Director: Michael Mann
Cops and thieves have been enemies for ages, in reality like in movies. But are they so different? This interesting film shows that in some ways, these two clans are closer than one would think. They play on the same grounds, and they need each other in a way. What use would be a cop if there wasn’t crime? And if there weren’t cops, everyone would break the law, and thieves wouldn’t need to exist, right? “Heat” was written and directed by Michael Mann, a generally overrated filmmaker. His writing is smart and mature, and his direction is efficient, but that doesn’t make “Heat” a great film. What makes it special, though, is its all-star cast.
De Niro plays Neil McCauley, a top thief whose bravado only matches his intelligence. Basically, this is a variation of the many other gangsters De Niro played. The difference is that instead of being a wiseguy, McCauley is just a criminal who does scores. There’s no system of honor like in the Mob. These guys are just doing jobs. De Niro’s team is composed of Tom Sizemore, Danny Trejo and Val Kilmer. Kilmer might be better at impersonating Jim Morrison than anyone else, but besides that, he’s not such a good actor. He seems to always suck the life out of his characters. In “Heat”, he’s the only supporting player who does more than wave a machine gun, but his scenes with his wife aren’t much exciting because of his lack of presence. Too bad, because his wife is played by Ashley Judd, who’s really good here. Hank Hazaria can also be seen as the jerk who bones Judd behind Kilmer’s back, and De Niro’s crew is kind of sponsored by Jon Voight, who plays a guy who knows how to get information.
The film’s other star is Al Pacino. Most of the film’s hype was about the pairing of De Niro and him, arguably the two best actors in Hollywood. They both took part in “The Godfather part 2” back in the 70s, but never together. So it’s a blast to finally see them together, even though they meet only twice. Pacino plays Vincent Hanna, a cop who’s determined to stop De Niro, so much than he hasn’t time for his family. Even though Hanna’s a good guy, Pacino still plays him as a badass who has trouble holding his temper. The coffee shop meeting between the two Italian-American thespians is great, but Pacino’s most memorable scene has got to be his interrogation of Hank Azaria. “Because she’s got a… GREAT ASS!”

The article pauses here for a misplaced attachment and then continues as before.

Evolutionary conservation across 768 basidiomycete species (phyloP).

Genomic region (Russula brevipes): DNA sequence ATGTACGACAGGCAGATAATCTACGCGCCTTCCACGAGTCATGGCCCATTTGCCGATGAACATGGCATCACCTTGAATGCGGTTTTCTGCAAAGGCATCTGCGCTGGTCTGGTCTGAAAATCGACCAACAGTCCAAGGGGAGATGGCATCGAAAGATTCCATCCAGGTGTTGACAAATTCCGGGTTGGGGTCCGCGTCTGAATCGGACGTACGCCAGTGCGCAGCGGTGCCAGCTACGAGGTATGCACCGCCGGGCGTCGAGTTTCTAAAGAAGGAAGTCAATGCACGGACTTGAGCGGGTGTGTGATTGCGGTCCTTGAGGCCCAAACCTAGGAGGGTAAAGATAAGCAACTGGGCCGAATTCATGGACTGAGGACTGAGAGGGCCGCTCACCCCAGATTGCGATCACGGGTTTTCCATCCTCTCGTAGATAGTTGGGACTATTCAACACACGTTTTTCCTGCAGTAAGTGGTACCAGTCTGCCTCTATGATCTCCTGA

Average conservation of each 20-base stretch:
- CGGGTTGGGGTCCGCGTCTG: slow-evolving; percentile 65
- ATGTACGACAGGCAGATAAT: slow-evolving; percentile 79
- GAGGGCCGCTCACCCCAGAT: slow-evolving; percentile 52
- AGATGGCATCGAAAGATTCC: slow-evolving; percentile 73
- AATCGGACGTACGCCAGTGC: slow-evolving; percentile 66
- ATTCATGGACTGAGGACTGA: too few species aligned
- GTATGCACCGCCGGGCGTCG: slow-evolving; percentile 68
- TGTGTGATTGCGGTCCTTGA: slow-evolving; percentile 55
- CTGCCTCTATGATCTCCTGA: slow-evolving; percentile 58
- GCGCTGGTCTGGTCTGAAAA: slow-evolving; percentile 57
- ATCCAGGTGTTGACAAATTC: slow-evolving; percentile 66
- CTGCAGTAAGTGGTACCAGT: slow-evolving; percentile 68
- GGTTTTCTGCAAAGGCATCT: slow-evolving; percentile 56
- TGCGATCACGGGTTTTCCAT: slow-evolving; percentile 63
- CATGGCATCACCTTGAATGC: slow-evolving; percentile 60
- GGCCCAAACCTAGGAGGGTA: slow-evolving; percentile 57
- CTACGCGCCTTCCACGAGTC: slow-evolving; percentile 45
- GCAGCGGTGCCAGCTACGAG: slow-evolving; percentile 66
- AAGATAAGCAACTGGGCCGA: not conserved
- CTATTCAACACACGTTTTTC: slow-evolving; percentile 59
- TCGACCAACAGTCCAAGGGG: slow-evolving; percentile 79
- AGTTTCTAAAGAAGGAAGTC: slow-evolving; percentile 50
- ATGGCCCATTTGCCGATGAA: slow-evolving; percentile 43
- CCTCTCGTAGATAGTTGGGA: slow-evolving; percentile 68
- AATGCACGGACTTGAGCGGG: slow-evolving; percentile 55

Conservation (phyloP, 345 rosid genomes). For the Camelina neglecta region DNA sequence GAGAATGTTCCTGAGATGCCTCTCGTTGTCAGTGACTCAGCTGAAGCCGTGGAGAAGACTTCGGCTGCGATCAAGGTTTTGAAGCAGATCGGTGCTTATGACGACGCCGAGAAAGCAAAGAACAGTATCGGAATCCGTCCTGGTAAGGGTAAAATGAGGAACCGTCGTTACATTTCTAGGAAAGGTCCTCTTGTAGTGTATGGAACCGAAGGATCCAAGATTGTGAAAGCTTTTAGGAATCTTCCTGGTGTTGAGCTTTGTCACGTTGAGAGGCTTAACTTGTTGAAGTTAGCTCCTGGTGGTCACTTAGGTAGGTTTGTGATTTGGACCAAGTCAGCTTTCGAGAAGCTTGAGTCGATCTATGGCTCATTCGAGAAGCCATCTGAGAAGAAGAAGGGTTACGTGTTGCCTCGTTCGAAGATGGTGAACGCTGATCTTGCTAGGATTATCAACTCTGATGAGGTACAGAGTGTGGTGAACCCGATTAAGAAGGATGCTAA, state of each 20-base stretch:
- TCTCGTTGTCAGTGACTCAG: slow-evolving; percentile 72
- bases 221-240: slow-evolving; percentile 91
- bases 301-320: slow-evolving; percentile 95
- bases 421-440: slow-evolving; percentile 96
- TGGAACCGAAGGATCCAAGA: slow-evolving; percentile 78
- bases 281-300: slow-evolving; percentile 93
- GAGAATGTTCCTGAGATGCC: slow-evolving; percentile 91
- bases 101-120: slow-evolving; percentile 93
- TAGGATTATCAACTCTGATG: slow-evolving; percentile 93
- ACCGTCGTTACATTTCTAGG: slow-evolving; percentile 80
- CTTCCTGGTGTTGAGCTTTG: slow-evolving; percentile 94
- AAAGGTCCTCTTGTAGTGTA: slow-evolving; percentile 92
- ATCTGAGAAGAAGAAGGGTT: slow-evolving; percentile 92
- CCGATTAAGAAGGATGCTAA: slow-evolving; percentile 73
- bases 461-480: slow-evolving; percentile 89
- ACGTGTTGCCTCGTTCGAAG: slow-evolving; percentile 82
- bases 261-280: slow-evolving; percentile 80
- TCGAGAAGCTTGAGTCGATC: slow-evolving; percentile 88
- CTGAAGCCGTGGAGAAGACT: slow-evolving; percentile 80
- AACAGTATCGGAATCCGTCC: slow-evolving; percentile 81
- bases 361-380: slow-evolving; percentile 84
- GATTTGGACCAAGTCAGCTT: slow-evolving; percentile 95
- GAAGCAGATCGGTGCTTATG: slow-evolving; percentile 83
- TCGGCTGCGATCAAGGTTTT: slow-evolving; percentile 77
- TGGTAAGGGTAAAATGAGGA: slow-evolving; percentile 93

“Heat” is a superior film, but it lacks something. Michael Mann works well with actors, but the film in general could have been tighter. It clocks at almost 3 hours, even though it’s not an epic. As for the few action scenes, they are strangely unexciting. There’s an armored car robbery, a hold up and a cat and mouse game between Pacino and De Niro around an airport, but none of these scenes are as good as they would have been if they had been crafted by a better action director. And by the way, will people stop praising the shoot-out that follows the hold-up? The least memorable action scene in any of John Woo’s classics would put it to shame!
And while we’re at it, “Heat” borrows heavily from Woo’s “The Killer”, which is also about a cop and a criminal who bond together. De Niro’s character also reminded me of the one Pacino played in “Carlito’s Way”; both are aging criminals in love who want to leave and start over. Well, now I’m just focusing on the film’s flaws, but that doesn’t mean that it doesn’t deliver anything good. The story is quite involving, and some scenes are very interesting. The best thing in the movie is probably all the stuff about Pacino following De Niro constantly, which leads to a scene in an isolated warehouse area that deserves to become a classic. So, “Heat” is a film to see, even though it ain’t the masterpiece it could have been.